Monday, May 25, 2020


This past Saturday, May 23, 2020, we had our first high school graduate. 

Benjamin (18), sporting his graduation shirt
The news abounds with reports of high school seniors who are suffering due to graduation plans being chucked this year. 

In this house, we have seen nothing of that senior. This senior could not be more thrilled with the lack of pomp and circumstance. This was exactly the kind of graduation party he would have ordered, were I the kind of mother who would have taken his order. Like father, like son, that one is.

Even when I asked him what he would like for a celebratory dinner, he answered, "Meh, whatever's fine. We had a really good meal last Sunday. That's enough."

I cannot imagine an easier student for a harried, distracted, perpetually exhausted teacher with a million loads of laundry to load holler after someone to load and a million meals to fix and half a million non-school-related books calling her name.

He has been so easy. He enjoys learning and does so quickly and independently, reads much faster and comprehends far more than I, and has the dignity and respect to never mention these things.

But I know them. And very, very frequently, I thank God for them.

When I told him he *had* to let me take his picture on his official Graduation Day, he humored me but only under duress.

Then the Little Girls came outside, fresh from their Saturday evening baths, and suddenly the sparkle came back into his eyes.

Ben in his more natural stance: arms full

This summer, he heads to Florida to attend Reformation Bible College. He has already met his apartment-mates online, and we are thrilled with the future that waits for him.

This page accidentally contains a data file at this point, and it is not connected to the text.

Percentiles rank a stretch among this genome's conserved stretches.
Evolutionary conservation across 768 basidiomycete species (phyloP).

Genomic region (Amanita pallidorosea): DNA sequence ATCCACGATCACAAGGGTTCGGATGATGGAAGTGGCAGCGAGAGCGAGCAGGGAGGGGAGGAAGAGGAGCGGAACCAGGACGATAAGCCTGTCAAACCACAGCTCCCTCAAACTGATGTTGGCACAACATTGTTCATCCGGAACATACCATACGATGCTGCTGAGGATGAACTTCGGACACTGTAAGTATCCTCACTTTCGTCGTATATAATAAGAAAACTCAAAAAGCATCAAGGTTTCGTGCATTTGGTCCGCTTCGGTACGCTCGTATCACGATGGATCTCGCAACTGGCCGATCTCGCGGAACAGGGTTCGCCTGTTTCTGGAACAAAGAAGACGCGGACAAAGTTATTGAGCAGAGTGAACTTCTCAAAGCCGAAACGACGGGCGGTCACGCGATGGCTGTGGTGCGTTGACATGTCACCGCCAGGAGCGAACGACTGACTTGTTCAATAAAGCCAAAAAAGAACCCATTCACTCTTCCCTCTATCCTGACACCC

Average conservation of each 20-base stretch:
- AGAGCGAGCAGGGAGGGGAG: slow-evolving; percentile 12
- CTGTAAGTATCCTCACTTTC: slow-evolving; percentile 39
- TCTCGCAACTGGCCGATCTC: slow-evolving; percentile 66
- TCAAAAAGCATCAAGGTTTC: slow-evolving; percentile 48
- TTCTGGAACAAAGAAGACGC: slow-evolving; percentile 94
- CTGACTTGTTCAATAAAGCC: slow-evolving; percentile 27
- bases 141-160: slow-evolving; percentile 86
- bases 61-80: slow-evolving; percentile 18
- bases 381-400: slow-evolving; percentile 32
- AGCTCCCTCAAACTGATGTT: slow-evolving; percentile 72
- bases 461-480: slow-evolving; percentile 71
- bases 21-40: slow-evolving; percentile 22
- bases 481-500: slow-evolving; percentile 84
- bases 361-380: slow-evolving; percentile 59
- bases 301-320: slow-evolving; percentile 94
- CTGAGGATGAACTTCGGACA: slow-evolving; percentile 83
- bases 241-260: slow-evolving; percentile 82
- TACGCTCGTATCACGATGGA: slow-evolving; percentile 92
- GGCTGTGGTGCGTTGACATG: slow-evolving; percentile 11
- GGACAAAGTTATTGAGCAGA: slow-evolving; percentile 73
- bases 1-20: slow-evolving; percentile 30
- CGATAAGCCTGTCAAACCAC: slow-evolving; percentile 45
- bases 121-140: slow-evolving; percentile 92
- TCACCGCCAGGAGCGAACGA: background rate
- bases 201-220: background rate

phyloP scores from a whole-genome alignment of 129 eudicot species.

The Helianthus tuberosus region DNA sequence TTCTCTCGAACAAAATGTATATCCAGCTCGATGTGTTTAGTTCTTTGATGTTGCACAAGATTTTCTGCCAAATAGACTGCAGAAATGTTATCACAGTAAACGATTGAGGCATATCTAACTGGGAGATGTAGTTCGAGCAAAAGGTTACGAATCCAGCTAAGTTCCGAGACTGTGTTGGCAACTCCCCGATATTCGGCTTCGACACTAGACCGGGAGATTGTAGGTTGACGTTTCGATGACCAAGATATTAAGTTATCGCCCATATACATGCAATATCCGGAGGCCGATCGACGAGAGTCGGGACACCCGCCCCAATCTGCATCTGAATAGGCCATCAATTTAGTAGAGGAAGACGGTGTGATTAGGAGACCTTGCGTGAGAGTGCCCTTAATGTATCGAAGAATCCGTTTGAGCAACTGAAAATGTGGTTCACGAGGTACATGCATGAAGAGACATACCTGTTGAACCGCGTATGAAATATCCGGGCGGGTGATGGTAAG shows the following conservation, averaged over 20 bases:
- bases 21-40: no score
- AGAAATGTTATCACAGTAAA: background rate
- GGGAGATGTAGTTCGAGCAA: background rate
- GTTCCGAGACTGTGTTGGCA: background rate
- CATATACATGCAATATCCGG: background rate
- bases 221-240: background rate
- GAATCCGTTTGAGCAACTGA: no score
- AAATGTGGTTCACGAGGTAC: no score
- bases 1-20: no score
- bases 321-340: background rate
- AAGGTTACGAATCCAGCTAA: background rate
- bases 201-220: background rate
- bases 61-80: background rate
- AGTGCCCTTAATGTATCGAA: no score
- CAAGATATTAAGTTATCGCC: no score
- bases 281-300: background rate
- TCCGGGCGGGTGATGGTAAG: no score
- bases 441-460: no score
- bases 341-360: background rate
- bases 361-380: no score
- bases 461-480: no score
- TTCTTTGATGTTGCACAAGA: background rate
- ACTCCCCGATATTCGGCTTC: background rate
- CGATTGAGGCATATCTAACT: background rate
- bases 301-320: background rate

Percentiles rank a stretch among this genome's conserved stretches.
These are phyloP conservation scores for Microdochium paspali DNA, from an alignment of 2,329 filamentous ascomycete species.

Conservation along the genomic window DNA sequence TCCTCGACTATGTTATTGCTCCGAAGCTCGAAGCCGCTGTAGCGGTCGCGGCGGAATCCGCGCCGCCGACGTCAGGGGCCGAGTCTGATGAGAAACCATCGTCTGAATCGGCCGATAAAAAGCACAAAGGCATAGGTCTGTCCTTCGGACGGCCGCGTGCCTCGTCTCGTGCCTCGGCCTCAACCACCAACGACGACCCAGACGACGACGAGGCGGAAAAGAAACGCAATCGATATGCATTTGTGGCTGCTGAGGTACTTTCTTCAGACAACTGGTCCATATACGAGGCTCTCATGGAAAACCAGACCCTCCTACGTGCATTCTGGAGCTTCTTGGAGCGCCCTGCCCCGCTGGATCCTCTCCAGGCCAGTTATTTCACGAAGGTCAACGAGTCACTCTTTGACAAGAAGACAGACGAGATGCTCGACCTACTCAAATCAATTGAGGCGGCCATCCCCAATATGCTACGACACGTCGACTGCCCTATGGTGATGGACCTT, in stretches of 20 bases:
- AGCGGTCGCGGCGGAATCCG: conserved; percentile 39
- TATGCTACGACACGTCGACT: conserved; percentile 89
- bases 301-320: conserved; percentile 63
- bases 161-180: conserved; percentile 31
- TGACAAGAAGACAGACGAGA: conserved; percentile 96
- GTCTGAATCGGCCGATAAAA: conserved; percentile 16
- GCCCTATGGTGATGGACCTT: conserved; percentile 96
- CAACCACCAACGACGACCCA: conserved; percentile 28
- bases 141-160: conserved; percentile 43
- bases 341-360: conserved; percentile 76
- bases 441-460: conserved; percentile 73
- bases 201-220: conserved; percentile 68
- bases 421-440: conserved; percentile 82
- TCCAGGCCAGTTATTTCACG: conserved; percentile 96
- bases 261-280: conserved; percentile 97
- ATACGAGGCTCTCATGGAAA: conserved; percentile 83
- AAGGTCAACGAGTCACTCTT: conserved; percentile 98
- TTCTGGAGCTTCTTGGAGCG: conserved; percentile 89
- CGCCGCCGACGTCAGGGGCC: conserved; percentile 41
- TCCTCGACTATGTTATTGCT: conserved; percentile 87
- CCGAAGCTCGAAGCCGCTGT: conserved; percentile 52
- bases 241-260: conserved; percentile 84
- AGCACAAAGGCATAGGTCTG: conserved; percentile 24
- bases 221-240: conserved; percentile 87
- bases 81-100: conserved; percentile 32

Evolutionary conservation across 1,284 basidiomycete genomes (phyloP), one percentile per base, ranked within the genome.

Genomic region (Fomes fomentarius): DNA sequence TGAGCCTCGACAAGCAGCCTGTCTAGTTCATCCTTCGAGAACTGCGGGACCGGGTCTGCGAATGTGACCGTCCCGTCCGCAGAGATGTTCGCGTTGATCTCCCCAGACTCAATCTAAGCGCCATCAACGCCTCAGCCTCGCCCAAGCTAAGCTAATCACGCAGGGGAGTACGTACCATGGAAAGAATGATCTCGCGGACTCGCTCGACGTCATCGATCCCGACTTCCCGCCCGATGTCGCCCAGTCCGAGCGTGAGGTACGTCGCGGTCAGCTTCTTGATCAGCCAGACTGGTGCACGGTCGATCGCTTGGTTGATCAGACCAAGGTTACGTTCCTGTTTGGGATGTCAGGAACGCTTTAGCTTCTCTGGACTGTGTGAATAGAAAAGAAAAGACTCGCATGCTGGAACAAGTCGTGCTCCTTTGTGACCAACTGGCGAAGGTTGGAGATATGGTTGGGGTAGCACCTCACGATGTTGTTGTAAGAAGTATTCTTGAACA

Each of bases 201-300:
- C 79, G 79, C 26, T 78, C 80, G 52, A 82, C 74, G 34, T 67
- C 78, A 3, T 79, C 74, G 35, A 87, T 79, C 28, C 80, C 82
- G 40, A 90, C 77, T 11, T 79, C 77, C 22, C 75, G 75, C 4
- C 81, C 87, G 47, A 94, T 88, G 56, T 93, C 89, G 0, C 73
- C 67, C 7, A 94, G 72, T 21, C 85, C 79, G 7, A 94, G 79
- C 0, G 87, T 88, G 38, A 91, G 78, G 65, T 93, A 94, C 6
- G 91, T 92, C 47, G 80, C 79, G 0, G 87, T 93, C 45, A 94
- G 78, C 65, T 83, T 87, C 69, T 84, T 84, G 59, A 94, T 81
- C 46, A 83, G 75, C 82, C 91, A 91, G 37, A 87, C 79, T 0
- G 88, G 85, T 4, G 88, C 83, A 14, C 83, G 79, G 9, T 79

And the future that waits for us! It is such a thrilling, exhilarating thing to watch the Lord's work, in spite of ours, in our children. Daily we marvel at His goodness. Daily we groan and laugh and wonder at how He moves and performs His will.

When I grew a little somber and mused to Ethan, "We have a college student!!!" Ethan quickly grounded me by saying,

"We have ONE."

Which does, you know, put things into perspective.

My work is not done.

So we will keep on doing the dishes and washing the clothes and threatening to meet any school-related eye-rolling and deep sighing with trash cans that need to be washed out. And we will keep cheering Ben on, and grumbling over his puns, and updating him on the Little Girl Antics.

Back to work, Ben.

You, and me, and them.

Rosie, getting the bubble mowing done

Saturday, May 23, 2020


Ethan has been preaching through Genesis. He was preaching about Noah and the ark and how long they were on the ark, and he mentioned the amount of patience and waiting on the Lord that took. 

(Eve, 4, waiting for us to leave for church)
I had just read James that week, and these two portions were being brought to mind: 

"My brethren, count it all joy when you fall into various trials, knowing that the testing of your faith produces patience. But let patience have its perfect work, that you may be perfect and complete, lacking nothing" (James 1:2-4).


"Therefore be patient, brethren, until the coming of the Lord. See how the farmer waits for the precious fruit of the earth, waiting patiently for it until it receives the early and latter rain. You also be patient. Establish your hearts, for the coming of the Lord is at hand" (James 5:7-8).